Ava DuVernay’s superb documentary about America’s failing criminal justice system, “13th,” does an excellent job providing a high-level overview of race relations from Reconstruction to Trump. She masterfully ties together many threads and connects many dots, although DuVernay does admit that a limitation of her perspective is that she cannot do the deep dive that many subjects deserve.
In an interview with Film Comment, DuVernay listed a few documentaries that gave a feature-length treatment to a topic she had to brush over by necessity. One such recommendation was Dawn Porter’s “Gideon’s Army,” which she cited as a detailed look at how the system of plea bargains turns our prison system into a modern-day slavery. The film does shine a harsh light on how predatory penal practices puff up our incarcerated population, but it also does so much more.
“Gideon’s Army” is a testament to the selfless, tireless and often thankless work of America’s public defenders. These underpaid, overworked men and women are foot-soldiers of democracy as they fight on behalf of the accused that the state would rather strong-arm into a guilty plea. The laws make attempts to push back extremely difficult with mandatory minimum sentences that discourage defendants taking charges to trial. But these brave public defenders dare to climb uphill.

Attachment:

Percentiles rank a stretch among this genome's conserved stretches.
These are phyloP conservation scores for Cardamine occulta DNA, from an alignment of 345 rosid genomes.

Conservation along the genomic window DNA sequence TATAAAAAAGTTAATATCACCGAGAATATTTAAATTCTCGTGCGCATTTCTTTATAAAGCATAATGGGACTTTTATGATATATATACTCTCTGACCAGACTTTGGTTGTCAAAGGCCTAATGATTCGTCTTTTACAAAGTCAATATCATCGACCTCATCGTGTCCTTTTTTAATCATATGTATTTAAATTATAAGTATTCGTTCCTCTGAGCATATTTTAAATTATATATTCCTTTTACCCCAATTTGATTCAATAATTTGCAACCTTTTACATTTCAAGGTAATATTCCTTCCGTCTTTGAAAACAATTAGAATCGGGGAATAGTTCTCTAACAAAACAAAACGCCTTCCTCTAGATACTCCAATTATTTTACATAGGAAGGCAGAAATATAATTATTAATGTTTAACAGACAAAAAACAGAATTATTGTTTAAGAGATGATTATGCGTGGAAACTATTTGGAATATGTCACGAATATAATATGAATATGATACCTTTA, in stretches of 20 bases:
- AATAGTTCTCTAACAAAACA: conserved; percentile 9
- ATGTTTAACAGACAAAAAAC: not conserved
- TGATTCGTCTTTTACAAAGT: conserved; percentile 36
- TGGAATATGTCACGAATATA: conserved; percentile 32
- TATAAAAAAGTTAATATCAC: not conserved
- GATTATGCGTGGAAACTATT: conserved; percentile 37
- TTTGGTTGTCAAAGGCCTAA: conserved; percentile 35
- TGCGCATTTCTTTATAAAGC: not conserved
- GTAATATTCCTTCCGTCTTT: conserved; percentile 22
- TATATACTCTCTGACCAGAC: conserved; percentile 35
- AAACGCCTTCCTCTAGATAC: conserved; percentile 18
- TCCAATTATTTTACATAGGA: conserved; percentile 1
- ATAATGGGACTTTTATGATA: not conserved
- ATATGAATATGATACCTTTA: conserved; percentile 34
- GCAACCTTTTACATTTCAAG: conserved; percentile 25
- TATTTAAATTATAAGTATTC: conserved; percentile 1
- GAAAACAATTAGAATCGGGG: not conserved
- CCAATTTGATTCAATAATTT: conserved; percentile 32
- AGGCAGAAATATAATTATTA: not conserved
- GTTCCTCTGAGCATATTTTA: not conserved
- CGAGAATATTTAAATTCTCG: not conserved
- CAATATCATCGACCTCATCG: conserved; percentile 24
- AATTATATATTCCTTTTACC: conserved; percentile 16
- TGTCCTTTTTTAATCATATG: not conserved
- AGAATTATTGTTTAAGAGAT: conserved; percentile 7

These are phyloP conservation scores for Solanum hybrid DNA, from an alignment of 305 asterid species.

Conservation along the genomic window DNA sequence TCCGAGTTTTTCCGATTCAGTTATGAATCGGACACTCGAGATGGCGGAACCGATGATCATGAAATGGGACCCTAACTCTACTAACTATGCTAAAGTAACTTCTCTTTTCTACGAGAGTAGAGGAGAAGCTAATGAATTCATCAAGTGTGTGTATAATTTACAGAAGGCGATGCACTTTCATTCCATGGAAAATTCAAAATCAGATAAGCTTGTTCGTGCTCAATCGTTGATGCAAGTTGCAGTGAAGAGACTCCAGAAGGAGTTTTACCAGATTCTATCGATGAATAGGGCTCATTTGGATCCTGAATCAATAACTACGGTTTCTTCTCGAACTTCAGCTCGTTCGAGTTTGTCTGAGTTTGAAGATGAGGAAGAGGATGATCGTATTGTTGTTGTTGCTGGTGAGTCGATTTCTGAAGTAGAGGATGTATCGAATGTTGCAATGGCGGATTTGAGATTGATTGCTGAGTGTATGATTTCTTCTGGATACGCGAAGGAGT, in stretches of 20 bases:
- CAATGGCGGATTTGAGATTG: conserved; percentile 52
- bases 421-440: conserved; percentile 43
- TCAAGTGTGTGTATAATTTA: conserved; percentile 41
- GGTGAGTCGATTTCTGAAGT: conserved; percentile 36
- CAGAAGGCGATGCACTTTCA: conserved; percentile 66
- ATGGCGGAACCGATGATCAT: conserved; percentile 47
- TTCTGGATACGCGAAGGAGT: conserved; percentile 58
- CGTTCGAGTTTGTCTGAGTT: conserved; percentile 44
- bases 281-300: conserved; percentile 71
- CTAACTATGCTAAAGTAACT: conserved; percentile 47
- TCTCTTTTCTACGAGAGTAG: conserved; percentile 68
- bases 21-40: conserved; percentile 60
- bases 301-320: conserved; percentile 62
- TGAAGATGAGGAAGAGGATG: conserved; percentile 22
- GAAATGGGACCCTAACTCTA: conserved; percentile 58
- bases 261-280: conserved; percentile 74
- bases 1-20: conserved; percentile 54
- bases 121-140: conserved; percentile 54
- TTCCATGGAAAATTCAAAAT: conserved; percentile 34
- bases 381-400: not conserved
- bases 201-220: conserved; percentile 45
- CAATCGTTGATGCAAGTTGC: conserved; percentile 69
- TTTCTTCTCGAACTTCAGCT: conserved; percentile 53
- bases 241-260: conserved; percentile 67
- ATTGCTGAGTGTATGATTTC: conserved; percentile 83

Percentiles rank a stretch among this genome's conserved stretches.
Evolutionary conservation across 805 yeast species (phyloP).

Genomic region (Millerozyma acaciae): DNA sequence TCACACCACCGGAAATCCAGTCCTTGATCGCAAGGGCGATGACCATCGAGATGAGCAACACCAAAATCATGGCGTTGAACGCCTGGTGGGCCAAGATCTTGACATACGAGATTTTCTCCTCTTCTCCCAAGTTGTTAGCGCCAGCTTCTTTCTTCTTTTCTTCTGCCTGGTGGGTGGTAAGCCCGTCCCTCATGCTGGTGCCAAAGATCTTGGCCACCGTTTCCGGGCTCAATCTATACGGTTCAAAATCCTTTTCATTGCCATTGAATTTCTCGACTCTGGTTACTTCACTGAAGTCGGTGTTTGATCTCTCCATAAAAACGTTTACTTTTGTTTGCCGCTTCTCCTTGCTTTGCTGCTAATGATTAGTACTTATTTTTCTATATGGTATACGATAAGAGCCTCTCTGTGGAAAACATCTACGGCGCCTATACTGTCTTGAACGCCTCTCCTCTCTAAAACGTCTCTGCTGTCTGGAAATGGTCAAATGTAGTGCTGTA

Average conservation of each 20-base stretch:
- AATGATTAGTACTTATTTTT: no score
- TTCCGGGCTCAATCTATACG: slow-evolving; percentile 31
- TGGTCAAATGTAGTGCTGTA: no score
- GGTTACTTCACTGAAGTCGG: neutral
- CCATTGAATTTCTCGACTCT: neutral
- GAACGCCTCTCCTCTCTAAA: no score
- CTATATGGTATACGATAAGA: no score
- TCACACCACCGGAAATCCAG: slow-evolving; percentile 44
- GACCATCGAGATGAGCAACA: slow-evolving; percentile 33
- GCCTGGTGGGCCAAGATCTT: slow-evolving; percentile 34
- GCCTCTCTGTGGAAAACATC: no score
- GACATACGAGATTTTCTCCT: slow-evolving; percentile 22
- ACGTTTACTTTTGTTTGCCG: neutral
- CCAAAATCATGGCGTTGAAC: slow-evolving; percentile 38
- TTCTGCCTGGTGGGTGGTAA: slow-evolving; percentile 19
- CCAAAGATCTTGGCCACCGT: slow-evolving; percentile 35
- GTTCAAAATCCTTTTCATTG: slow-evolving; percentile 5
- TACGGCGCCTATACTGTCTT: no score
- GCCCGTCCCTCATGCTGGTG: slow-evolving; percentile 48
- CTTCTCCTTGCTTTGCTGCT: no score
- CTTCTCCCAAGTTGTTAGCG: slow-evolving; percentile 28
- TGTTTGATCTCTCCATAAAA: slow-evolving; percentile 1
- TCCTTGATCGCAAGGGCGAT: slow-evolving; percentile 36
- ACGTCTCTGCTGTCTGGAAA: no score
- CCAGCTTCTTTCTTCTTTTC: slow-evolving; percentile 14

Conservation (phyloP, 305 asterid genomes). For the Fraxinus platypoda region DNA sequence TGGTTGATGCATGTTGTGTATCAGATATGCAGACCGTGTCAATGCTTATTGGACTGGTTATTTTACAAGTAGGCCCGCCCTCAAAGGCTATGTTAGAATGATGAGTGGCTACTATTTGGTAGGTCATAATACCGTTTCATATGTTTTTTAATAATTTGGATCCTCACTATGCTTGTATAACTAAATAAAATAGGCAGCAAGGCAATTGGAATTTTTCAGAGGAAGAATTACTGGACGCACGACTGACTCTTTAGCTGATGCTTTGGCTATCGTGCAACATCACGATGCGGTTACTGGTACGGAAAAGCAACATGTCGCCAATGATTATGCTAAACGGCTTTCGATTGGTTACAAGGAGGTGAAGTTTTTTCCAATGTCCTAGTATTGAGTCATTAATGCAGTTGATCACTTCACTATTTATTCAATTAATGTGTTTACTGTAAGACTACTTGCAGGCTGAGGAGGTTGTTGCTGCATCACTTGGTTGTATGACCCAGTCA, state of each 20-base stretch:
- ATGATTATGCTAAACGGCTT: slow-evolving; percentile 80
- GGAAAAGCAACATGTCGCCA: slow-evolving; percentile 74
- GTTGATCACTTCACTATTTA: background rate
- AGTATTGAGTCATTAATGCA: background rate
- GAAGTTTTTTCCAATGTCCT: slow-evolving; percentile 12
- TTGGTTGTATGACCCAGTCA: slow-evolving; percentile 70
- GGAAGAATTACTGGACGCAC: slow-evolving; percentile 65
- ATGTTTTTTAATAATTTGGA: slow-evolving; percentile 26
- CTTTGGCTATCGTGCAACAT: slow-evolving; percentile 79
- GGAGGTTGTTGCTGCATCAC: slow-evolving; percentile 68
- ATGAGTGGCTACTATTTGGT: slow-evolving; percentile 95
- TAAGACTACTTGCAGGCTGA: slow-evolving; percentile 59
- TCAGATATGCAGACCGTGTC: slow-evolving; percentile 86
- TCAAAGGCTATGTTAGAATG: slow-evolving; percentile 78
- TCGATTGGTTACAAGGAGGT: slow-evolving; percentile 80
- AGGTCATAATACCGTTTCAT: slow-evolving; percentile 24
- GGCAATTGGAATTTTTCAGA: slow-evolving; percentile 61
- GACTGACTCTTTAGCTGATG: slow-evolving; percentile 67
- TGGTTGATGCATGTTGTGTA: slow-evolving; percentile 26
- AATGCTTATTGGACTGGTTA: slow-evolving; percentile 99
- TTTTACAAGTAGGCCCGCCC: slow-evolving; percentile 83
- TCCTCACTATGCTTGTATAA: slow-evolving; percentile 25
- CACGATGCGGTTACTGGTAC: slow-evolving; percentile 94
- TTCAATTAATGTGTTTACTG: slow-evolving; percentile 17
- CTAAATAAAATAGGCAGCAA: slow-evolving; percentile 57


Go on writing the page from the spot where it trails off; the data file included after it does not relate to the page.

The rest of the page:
Porter might be the first filmmaker who makes an overloaded narrative enhance a film, which makes “Gideon’s Army” an obvious choice for the “F.I.L.M. of the Week.” We get to see how many plates the public defenders must keep spinning at a time – often 180 cases at once – in the fractured editing that never lets us spend too much time with a lawyer or client. Their defendants are both black and white, mostly young, and often times unsure of how the system works. The lawyers we observe sometimes have the herculean tasks of rebuilding trust in their office after a bad public defender bungled a case for their defendant.
We see their struggles along with the successes and failures that punctuate their continuous toiling. But after watching “Gideon’s Army,” it’s hard not to be incredibly thankful that there are public defenders who want to serve as more than a rubber stamp on the path from arrest to incarceration. It may come as cold comfort to the defenders themselves, yet this film turns viewers into supporters.